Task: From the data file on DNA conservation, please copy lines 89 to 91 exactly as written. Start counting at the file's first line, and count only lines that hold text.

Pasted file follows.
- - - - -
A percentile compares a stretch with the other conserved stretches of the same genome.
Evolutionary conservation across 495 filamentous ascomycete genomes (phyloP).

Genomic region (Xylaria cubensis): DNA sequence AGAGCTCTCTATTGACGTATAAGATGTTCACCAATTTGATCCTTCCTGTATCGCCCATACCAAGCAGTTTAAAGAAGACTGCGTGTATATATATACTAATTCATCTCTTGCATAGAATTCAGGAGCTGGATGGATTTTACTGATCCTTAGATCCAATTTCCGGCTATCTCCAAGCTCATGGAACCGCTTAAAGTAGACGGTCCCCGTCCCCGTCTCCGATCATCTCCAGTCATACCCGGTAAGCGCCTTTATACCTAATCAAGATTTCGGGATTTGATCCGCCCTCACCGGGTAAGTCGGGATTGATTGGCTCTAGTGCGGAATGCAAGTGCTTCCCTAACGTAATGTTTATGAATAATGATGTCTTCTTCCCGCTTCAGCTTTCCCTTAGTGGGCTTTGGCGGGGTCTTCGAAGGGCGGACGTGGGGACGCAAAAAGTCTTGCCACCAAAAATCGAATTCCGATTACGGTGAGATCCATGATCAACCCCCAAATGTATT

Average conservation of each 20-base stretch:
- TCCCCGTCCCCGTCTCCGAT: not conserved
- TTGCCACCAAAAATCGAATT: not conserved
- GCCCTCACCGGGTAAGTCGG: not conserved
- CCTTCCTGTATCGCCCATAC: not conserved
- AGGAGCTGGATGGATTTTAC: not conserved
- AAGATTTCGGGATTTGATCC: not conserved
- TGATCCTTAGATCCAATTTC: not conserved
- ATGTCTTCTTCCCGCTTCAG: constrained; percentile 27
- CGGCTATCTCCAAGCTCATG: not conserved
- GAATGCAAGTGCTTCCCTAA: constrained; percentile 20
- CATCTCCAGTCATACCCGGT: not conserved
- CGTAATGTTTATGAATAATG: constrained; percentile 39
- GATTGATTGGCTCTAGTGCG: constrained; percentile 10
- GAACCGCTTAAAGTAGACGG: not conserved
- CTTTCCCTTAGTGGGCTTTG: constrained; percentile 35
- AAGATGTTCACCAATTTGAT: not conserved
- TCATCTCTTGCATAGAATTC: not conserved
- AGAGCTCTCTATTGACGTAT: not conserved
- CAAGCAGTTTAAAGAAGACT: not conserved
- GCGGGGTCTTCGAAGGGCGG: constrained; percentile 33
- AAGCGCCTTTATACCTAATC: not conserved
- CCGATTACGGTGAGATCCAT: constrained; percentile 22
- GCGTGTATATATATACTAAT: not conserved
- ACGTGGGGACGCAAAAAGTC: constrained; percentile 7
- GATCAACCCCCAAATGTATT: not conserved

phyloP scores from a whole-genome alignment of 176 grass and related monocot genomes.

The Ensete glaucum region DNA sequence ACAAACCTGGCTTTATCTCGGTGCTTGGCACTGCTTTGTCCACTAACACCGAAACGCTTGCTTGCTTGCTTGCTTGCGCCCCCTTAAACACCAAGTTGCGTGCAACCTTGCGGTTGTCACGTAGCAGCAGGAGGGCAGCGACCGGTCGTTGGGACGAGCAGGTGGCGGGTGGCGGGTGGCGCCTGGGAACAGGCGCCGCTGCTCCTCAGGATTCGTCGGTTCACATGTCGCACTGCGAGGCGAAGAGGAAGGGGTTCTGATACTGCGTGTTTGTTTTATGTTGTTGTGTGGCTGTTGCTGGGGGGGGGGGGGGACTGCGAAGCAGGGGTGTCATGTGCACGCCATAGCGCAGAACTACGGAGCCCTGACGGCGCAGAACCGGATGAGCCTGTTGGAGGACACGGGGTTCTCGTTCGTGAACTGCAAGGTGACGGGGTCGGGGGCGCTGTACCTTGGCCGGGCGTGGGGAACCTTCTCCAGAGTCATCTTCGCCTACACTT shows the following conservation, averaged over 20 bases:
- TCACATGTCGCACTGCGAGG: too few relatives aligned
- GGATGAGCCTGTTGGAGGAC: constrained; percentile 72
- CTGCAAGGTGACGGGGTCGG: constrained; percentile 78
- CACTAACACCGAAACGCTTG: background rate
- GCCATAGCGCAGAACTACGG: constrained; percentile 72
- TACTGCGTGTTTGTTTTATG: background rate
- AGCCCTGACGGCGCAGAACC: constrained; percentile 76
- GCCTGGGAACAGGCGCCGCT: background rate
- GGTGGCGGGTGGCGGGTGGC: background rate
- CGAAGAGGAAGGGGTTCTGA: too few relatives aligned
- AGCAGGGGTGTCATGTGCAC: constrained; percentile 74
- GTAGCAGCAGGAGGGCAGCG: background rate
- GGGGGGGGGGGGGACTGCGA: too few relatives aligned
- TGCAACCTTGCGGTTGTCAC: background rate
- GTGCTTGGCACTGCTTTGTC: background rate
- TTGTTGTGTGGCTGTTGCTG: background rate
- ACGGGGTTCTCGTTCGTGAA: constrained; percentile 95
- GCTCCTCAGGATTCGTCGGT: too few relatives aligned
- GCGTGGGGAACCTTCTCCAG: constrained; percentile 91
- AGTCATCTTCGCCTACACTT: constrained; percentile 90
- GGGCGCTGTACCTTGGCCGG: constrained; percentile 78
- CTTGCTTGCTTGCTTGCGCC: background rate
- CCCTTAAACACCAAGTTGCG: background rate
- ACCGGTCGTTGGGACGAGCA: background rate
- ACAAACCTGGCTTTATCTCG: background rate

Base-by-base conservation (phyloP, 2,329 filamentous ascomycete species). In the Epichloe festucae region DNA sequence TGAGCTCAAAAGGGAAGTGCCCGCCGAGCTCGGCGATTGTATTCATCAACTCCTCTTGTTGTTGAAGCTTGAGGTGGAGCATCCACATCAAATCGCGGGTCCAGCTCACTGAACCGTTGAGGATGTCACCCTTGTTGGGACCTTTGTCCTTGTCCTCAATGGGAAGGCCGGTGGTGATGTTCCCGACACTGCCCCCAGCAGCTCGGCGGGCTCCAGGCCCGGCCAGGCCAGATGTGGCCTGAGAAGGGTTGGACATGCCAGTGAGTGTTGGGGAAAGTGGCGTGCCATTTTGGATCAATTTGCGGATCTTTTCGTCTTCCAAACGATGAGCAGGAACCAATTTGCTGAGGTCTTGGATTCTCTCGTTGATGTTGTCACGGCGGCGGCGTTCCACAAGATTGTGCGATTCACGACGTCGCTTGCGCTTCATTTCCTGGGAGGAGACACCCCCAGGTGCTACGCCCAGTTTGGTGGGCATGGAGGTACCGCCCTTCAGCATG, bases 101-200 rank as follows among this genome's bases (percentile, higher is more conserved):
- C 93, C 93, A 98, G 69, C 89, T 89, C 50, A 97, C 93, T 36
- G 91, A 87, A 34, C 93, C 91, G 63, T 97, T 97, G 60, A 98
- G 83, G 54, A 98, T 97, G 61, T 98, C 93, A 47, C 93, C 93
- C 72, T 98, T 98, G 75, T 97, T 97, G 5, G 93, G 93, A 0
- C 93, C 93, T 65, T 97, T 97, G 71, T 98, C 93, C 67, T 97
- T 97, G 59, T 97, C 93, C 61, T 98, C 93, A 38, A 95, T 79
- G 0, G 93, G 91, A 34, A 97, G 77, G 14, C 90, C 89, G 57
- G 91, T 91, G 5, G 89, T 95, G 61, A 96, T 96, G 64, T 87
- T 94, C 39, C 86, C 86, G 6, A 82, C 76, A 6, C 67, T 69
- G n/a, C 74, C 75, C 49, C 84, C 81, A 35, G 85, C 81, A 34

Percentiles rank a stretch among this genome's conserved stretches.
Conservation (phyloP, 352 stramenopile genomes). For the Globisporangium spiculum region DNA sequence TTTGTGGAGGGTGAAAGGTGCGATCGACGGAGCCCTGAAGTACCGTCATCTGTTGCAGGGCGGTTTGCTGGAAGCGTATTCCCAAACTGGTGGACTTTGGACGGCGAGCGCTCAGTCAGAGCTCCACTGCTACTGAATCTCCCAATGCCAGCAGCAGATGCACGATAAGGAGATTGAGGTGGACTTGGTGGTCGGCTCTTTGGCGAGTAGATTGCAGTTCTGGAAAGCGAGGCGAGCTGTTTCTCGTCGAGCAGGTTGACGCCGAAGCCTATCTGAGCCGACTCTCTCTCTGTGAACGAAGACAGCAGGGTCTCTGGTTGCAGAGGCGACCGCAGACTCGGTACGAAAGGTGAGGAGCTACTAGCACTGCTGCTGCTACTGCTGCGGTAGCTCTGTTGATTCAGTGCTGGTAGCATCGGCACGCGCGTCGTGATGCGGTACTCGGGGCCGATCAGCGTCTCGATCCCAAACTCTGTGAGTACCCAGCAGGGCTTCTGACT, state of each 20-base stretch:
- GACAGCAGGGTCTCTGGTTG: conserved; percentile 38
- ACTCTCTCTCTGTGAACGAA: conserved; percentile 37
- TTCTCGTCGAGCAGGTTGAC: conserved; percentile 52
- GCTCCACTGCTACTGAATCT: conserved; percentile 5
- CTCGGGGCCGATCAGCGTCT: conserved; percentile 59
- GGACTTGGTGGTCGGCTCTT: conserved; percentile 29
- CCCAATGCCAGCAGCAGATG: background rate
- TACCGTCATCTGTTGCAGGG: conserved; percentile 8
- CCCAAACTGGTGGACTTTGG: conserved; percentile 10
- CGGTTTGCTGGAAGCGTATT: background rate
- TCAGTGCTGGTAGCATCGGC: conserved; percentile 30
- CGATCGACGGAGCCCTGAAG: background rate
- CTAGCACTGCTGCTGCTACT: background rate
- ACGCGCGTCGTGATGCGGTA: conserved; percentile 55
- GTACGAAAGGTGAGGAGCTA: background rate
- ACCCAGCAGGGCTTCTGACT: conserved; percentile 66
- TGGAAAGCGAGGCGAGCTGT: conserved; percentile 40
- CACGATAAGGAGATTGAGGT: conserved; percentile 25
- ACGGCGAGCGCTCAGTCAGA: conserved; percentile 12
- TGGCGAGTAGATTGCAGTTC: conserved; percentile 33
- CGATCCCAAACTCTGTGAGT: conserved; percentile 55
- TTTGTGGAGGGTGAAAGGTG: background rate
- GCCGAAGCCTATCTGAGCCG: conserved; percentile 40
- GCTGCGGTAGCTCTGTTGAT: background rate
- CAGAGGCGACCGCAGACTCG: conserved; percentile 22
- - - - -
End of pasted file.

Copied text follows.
- TGGCGAGTAGATTGCAGTTC: conserved; percentile 33
- CGATCCCAAACTCTGTGAGT: conserved; percentile 55
- TTTGTGGAGGGTGAAAGGTG: background rate